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  1. #1
    B.E.N.'s Avatar
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    Glycemic Index vs. Glycemic Load (explaination)

    I think I am confusing myself or reading too much into this. I've been reading Nark's posts and was wondering if someone (NARK????) can put the difference in meathead terms for me to understand.

    If I am even halfway understanding this I think I should be more concerned with measuring the GL of foods than what the GI of the foods are.

    Am I on the right track atleast.

    (Noobs need not respond...just read the responses)

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    Glycemic index is a rating on how fast a food raises your blood glucose. Glycemic load is the glycemic index multiplied by the amount of carbohydrates in the food you consume. (GI x # of carbs) Think of Glycemic Load as the actual amount of sugar that makes it out of the liver and effects your blood sugar. Remember that sugars after being absorbed by the GI tract tract are shuttled to the liver via the hepatic portal vein. Whatever sugar that makes it out of the liver is considered your glycemic load as a simplified explaination.

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    Quote Originally Posted by xlxBigSexyxlx View Post
    That is a very good link I want to add about the fruit part. Fruit contains a sugar known as fructose. Fructose as it is ingested is soaked up by the liver and converted to fats at a much higher proportion than that of other monosaccarides such as glucose for example. That is why there is a descripency between its GI and GL. The liver will release the fatty acids made from the fructose or will store it in the liver as fat. What fructose that does make it out of the liver has a high affinity for fat cells. Fat cells seem to overly express fructose transporters (Glut 5) on their cell membrane, or have some other mechanism as to why fructose tends to be more absorbed in fat cells. I am not sure that there is a agreed upon answer at the moment.

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    B.E.N.'s Avatar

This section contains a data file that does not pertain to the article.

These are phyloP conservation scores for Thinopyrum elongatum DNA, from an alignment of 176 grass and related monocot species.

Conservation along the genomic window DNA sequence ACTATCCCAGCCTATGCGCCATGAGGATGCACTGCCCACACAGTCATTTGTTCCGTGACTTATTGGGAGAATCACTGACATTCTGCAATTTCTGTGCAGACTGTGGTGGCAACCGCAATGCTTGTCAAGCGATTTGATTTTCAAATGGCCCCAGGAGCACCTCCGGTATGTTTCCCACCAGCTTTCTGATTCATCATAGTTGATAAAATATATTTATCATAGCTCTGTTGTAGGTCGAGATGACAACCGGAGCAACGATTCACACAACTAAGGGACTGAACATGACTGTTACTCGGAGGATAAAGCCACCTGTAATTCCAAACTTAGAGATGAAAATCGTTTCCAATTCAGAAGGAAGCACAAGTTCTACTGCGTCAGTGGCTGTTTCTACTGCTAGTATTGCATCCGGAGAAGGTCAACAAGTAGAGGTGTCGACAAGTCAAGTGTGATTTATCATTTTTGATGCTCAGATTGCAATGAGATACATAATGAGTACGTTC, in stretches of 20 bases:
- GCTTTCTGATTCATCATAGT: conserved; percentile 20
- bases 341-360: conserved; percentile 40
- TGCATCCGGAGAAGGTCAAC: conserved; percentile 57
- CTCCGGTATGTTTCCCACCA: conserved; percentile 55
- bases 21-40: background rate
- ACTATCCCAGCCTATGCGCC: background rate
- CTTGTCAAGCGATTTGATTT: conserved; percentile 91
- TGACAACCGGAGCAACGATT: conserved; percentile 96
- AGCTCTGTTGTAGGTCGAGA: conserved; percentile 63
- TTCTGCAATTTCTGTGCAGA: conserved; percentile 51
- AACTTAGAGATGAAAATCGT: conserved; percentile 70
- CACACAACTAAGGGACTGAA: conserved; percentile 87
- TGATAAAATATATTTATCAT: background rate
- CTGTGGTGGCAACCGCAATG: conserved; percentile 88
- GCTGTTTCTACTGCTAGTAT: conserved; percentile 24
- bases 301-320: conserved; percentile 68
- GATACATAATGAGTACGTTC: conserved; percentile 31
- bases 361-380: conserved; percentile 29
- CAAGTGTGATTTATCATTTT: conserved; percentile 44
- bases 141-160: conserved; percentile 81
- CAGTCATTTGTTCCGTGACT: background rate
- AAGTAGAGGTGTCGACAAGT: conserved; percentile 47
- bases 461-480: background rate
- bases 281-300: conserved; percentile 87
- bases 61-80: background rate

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    Quote Originally Posted by MuscleScience View Post
    That is a very good link I want to add about the fruit part. Fruit contains a sugar known as fructose. Fructose as it is ingested is soaked up by the liver and converted to fats at a much higher proportion than that of other monosaccarides such as glucose for example. That is why there is a descripency between its GI and GL. The liver will release the fatty acids made from the fructose or will store it in the liver as fat. What fructose that does make it out of the liver has a high affinity for fat cells. Fat cells seem to overly express fructose transporters (Glut 5) on their cell membrane, or have some other mechanism as to why fructose tends to be more absorbed in fat cells. I am not sure that there is a agreed upon answer at the moment.

    Excellent info...thanks.

    Would this be a fair statement then? Foods with high GI but with lower GL would be ideal for cutting or mantaining weight becuase the caloric expenditure would be higher to 'process' these foods but the net result is less. Like a carrot for example has a moderate GI but lower GL...

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    Quote Originally Posted by MuscleScience View Post
    Glycemic index is a rating on how fast a food raises your blood glucose. Glycemic load is the glycemic index multiplied by the amount of carbohydrates in the food you consume. (GI x # of carbs) Think of Glycemic Load as the actual amount of sugar that makes it out of the liver and effects your blood sugar. Remember that sugars after being absorbed by the GI tract tract are shuttled to the liver via the hepatic portal vein. Whatever sugar that makes it out of the liver is considered your glycemic load as a simplified explaination.
    Just WOW

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    MuscleScience's Avatar
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    Quote Originally Posted by B.E.N. View Post
    Excellent info...thanks.

    Would this be a fair statement then? Foods with high GI but with lower GL would be ideal for cutting or mantaining weight becuase the caloric expenditure would be higher to 'process' these foods but the net result is less. Like a carrot for example has a moderate GI but lower GL...
    Well I guess that is a matter of philosophy to tell you the truth. Since the liver will process the sugars in different ways then it is really a difficult question to give you a definate answer to. Sugar in the liver will be processed in three ways.

    The first is it will be used in as an energy source for the metabolic needs of the tissue.

    The second is that it will be converted to glycogen and stored in the liver for release later when glucose levels are low which is stimulated by the hormone Glucagon.

    The third is that it can be converted to fatty acids and released to the blood stream or stored in the liver as triacylglycerides.

    As you can see its not a simple answer at all and there are different camps that will say that it will matter and some will say it doesnt. The GL doesnt take into account the amount of energy that is released as fat or say how much glycogen is going to be released at a later period of time.

    Then again it can tell you how much of the energy is being absorbed by the liver in stored or self metabolic processes.

    In other words I really don't know, because I can rational out any one of the positions pro or con that it will make a difference in your diet.

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